They started seeing each other off campus—teachers and students in Core often interacted outside school, so Jackie didn’t think twice about it. But then, according to Jackie, Miller began sexually abusing her. Once, while giving her a ride to a friend’s house, he pulled over and lunged across the console between them. As Miller kissed Jackie, he placed her hand on his erection. On another occasion, he took her to the beach with two of her friends, both male Core students. The group sat on the sand, with Jackie leaning against Miller’s legs, his arms wrapped around her, and his hands on her breasts. That night, as Miller drove Jackie home, he told her that she could “use” him to work through the problems in her life. He suggested that they write letters to each other and leave them in a filing cabinet in his classroom. He told her to call him “Journey” in the correspondence.
Miller said he loved her. Jackie wanted to believe him. It would be more than two decades before she learned that she wasn’t the only student Miller pursued—and that Miller wasn’t the only Core teacher who allegedly targeted students for abuse.
‘They put the magnet program’s reputation over a student’s well-being,’ Kate said. ‘That hurts, you know?’
In 2021, Jackie and three other Jane Does filed lawsuits claiming they were groomed and sexually abused while they were students in Core. Four former teachers, including Miller, are named in the suits as perpetrators. The alleged abuse happened between 1994 and 2009; during that same time frame, according to public records, two additional Core teachers were convicted of crimes involving students, including statutory rape, and a third Cleveland teacher whose classes were popular with magnet students was convicted of possession of child pornography.
Read the legal complaints filed by the four Jane Does and an open letter written by the first woman to come forward to report abuse.
An estimated 10 percent of U.S. students suffer sexual misconduct at the hands of a school employee before they leave high school. Over the past decade, LAUSD has paid out hundreds of millions of dollars in response to abuse and harassment claims. What makes Core unique is the number of teachers accused of misconduct over a prolonged period, and the apparent use of the magnet’s curriculum itself to groom students. There is also evidence that some of the teachers’ colleagues and school officials were aware of what was happening but did little or nothing to stop it. “They put the magnet program’s reputation over a student’s well-being. That hurts, you know?” said Kate*, a classmate of Jackie’s and another plaintiff in the lawsuits. “At the end of the day, it was almost like they didn’t care.”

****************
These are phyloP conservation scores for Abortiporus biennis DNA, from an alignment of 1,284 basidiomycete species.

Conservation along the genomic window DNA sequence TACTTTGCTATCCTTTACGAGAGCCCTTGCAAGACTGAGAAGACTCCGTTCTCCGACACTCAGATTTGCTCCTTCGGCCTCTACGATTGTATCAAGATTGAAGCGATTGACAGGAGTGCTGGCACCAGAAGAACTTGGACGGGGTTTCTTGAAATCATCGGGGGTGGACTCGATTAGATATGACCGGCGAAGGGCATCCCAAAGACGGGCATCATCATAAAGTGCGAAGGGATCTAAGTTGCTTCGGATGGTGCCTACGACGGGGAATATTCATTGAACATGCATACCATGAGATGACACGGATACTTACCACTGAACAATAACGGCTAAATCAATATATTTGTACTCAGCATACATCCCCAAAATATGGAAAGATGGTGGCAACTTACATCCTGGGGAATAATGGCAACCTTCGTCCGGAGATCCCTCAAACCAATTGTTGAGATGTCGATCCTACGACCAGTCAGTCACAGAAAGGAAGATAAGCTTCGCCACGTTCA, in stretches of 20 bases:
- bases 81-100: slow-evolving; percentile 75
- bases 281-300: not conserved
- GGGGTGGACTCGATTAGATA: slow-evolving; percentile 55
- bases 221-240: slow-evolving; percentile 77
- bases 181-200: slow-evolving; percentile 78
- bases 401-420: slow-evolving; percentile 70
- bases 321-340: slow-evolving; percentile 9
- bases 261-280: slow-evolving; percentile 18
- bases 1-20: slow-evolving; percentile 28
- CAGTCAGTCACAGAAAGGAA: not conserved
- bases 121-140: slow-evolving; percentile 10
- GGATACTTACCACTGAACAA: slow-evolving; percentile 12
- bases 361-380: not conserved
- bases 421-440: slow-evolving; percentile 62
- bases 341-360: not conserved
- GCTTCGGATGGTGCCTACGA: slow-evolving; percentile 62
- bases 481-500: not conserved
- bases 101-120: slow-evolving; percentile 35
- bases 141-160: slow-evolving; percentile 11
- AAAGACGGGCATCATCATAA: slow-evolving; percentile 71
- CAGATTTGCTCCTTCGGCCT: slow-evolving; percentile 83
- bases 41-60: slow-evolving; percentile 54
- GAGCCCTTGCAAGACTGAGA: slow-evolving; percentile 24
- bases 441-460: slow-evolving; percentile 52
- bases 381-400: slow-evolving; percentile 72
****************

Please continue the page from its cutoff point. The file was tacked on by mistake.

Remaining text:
Like the blind thrust faults beneath Los Angeles, the network of suspected wrongdoing at Core is dense, and its capacity for devastation is enormous. This story is based on extensive interviews with the four Jane Does, dozens of other Core alumni, and multiple educators with knowledge of the program. It draws from hundreds of pages of depositions and other legal documents, as well as personal correspondence, yearbooks, journals, and social media postings shared by Core graduates. Two of the accused teachers, including Miller, are deceased; the others either declined to comment for this story or did not respond to interview requests. A spokesperson for LAUSD, which is named as a defendant in the lawsuits, said in a statement that the district “does not comment on pending or ongoing litigation.”
In 2021, Core celebrated its 40th anniversary. The program remains a crown jewel of LA’s public education system. The women who have come forward understand why: Core taught them to disrupt the status quo, expose injustice, and demand accountability for harm. Now they are doing just that.
Magnet programs were created to right wrongs. In the late 1960s, U.S. cities responded to persistent racial segregation by launching specialized courses of study—science and math, for instance, or language immersion—in public schools. Students throughout a district were invited to apply; acceptance was contingent on factors such as racial background and socioeconomic status. The programs were called magnets because they were intended to attract students from all walks of life.
In 1981, Cleveland’s principal asked Neil Anstead to develop a magnet program inside the high school. A Renaissance man, Anstead had been teaching social studies, economics, and art history at Cleveland for more than twenty years; he loved opera so much, he eventually offered a class in that, too. Anstead designed a program predicated on the idea that the humanities were for everyone—not just, in his words, “upper- and middle-class students,” or those of “higher ability.” Magnet students were bused in from across the Valley and other parts of Los Angeles.
The magnet’s curriculum was organized thematically: 9th grade focused on world cultures, 10th on Western civilization, 11th on American studies, and 12th on philosophy and modern thought. “Core” became shorthand for the program because magnet pupils took a nucleus of humanities courses together and attended classes in other subjects alongside the rest of the Cleveland student body. Magnet courses focused on writing—lots of essays, few tests—and were rooted in discussions of what Anstead described as questions “important to living more meaningful lives.” Among them: Is there free will? What is art? Should people be guided more by reason or by emotion? “In the hands of flexible and sensitive teachers,” Anstead wrote in a paper for the Getty Center for Education in the Arts, these questions “keep students hooked from bell to bell.”